Wan-go H. C. Weng Collection

MFA announces largest donation of Chinese paintings and calligraphy in its history

The Museum announced in December 2018 the largest and most significant gift of Chinese paintings and calligraphy in the MFA’s history: the Wan-go H. C. Weng Collection, comprising 183 objects acquired by and passed down through six generations of a single family. The collection is named for Wan-go H. C. Weng, one of the most respected collectors and connoisseurs of Chinese painting in the world, and the great-great-grandson of the preeminent scholar Weng Tonghe (1830–1904), who assembled the core of the collection during the 19th century.

The Weng Collection is considered among the greatest private collections of Chinese art in the US, distinguished for its superb quality, abundance of works by the great masters of Chinese art, fine condition, and well-documented provenance. Encompassing 130 paintings, 31 works of calligraphy, 18 ink rubbings, and four textiles, the gift spans 13 centuries and five imperial dynasties. Particularly rich in its representation of art from the Ming (1368–1644) and Qing (1644–1911) eras, the collection complements the MFA’s unparalleled and internationally renowned holdings of masterpieces from the earlier Song (960–1279) and Yuan (1279–1368) dynasties. Weng has been a longtime supporter of the Museum and has donated 21 additional works to the MFA within the last decade—including Wang Hui’s 53-foot-long scroll 10,000 Miles along the Yangzi River (1699), given in honor of the collector’s 100th birthday and displayed in a solo exhibition on view July–September 2018. Weng’s most recent donation further elevates the Museum’s Chinese paintings collection into one of the foremost outside of China. An exhibition of highlights from the Weng Collection will be installed in the MFA’s Asian Painting Gallery, 178, in 2019.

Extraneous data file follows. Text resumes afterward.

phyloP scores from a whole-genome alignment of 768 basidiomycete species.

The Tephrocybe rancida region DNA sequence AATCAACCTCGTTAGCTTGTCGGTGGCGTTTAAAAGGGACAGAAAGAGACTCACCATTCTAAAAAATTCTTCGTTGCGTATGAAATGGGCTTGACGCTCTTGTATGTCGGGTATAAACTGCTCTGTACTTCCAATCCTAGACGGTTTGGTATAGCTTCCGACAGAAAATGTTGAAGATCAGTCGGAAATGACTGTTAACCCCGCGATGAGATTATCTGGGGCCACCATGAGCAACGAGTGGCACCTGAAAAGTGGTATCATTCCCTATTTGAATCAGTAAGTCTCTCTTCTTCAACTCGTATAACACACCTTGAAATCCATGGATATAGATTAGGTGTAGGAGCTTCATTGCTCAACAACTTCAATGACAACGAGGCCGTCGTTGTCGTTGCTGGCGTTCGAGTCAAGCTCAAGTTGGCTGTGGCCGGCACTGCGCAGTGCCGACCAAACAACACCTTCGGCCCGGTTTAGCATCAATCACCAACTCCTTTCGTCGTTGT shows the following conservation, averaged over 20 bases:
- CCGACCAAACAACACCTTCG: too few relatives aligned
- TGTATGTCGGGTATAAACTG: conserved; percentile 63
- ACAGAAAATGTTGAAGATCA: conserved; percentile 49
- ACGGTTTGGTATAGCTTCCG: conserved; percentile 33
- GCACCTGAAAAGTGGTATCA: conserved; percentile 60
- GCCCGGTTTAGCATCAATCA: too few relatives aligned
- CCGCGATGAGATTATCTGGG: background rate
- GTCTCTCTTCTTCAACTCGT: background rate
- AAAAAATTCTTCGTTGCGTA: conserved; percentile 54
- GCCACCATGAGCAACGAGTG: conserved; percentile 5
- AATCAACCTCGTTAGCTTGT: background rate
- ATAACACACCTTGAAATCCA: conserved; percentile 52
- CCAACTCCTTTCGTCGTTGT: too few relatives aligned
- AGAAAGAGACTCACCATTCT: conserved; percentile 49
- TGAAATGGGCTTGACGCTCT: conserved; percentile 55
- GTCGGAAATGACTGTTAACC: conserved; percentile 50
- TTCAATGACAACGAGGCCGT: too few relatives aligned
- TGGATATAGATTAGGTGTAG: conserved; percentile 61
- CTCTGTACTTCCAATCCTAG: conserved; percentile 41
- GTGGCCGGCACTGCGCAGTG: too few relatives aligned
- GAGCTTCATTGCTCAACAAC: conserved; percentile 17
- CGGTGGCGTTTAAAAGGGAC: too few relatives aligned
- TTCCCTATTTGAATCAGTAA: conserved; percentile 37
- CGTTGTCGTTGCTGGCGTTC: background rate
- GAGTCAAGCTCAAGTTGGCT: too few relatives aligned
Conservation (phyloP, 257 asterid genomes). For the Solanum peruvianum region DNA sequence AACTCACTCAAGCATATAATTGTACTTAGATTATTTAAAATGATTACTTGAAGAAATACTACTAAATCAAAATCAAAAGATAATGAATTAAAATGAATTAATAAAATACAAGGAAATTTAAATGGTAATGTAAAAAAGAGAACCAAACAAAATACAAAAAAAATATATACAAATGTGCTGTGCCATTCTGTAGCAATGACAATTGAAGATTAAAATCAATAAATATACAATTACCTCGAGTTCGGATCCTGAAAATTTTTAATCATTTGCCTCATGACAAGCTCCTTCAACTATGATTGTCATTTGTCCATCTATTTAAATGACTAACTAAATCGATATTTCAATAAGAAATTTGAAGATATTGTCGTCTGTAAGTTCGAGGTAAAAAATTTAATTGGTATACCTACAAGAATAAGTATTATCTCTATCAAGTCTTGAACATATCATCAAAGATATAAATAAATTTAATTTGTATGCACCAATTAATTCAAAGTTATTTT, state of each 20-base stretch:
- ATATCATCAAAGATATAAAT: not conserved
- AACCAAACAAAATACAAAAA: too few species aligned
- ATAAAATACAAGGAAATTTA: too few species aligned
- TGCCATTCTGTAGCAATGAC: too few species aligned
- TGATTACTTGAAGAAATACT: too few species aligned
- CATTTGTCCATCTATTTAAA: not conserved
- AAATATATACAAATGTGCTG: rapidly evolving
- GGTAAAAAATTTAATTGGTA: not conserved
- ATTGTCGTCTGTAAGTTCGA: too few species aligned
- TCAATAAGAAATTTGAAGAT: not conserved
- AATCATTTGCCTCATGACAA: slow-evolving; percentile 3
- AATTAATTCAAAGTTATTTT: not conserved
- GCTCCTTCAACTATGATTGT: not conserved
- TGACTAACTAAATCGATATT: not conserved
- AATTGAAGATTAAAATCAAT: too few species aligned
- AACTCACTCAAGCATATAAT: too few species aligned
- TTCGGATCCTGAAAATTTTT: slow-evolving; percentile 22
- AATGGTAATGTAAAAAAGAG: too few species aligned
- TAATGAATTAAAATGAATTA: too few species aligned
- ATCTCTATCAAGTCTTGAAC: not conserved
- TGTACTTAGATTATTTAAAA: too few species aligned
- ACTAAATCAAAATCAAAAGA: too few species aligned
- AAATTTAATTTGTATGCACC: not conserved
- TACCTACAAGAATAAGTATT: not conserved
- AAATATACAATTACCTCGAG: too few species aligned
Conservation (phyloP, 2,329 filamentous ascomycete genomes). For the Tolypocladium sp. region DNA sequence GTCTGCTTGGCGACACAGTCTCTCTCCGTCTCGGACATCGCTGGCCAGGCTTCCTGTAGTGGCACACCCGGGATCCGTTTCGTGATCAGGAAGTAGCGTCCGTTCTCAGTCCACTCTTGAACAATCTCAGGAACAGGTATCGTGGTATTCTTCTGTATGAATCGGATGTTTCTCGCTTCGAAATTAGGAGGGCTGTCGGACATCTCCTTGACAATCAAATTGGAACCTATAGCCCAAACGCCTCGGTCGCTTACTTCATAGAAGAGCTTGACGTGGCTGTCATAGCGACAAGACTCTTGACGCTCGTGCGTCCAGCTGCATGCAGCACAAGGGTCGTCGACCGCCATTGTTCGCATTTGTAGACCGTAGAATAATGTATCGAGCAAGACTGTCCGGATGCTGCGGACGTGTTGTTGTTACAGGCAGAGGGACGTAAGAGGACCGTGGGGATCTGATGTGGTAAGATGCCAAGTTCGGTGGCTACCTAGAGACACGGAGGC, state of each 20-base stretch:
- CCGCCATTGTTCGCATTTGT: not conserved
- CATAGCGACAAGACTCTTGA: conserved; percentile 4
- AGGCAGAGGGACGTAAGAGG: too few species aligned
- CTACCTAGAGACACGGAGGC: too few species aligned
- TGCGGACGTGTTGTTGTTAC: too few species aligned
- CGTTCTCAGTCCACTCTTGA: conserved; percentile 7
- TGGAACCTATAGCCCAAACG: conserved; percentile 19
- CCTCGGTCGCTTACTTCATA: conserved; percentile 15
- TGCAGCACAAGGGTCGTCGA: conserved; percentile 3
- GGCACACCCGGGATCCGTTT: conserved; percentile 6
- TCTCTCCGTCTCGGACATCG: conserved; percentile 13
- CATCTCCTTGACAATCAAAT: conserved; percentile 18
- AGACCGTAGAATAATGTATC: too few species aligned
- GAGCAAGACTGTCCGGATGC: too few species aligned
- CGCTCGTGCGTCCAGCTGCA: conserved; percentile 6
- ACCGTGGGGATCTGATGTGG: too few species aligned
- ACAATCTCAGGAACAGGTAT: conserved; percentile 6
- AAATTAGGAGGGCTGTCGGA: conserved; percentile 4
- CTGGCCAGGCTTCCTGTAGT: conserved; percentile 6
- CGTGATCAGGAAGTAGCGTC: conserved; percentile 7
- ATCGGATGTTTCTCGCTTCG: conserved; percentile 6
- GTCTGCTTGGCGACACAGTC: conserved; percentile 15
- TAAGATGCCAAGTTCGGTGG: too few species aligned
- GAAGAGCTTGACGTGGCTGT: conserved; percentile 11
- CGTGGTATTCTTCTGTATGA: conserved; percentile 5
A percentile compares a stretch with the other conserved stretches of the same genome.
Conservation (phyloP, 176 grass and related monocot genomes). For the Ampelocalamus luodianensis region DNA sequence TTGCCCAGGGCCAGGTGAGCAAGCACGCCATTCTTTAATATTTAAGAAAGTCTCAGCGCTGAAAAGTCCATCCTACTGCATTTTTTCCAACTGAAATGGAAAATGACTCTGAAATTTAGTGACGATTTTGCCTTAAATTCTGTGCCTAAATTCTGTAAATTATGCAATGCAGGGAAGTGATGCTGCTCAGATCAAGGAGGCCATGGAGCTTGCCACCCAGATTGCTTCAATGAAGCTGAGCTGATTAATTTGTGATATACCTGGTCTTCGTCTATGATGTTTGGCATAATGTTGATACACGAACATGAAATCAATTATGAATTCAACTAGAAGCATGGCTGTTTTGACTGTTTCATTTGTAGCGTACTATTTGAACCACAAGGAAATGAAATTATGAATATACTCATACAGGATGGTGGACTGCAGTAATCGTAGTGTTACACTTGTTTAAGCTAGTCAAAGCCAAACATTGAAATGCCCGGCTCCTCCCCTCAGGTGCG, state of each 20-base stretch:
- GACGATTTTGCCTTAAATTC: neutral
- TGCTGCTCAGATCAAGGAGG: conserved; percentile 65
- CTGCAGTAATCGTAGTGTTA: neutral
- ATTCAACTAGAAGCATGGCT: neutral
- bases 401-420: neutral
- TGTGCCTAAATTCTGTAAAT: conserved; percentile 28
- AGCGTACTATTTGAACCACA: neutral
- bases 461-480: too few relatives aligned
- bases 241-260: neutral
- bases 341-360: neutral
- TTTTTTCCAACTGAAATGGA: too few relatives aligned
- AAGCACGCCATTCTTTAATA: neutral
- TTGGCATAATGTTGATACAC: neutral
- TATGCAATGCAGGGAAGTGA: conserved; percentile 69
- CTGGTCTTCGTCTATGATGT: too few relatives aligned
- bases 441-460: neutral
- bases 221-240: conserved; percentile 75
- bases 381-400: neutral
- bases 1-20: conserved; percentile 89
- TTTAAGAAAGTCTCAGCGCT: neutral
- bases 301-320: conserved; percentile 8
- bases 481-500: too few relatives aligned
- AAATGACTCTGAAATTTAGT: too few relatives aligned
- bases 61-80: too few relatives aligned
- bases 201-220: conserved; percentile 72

The Weng Collection is remarkable not only for its masterpieces of brush and ink spanning 1,300 years, but also its unique journey to the MFA, having been assembled by and passed down through one of China’s most notable families. The scholar and connoisseur Weng Tonghe (1830–1904), who acquired the greater part of the collection, was an esteemed figure in 19th-century China. He held some of the highest positions in government, including tutor to two of the last emperors of the Qing dynasty. Passed down from father to son through six generations, the collection was most recently cared for by Wan-go Weng (b. 1918), who moved to the US in 1938. An accomplished filmmaker, poet, historian, and artist, Weng has devoted himself to the preservation and study of China’s cultural heritage.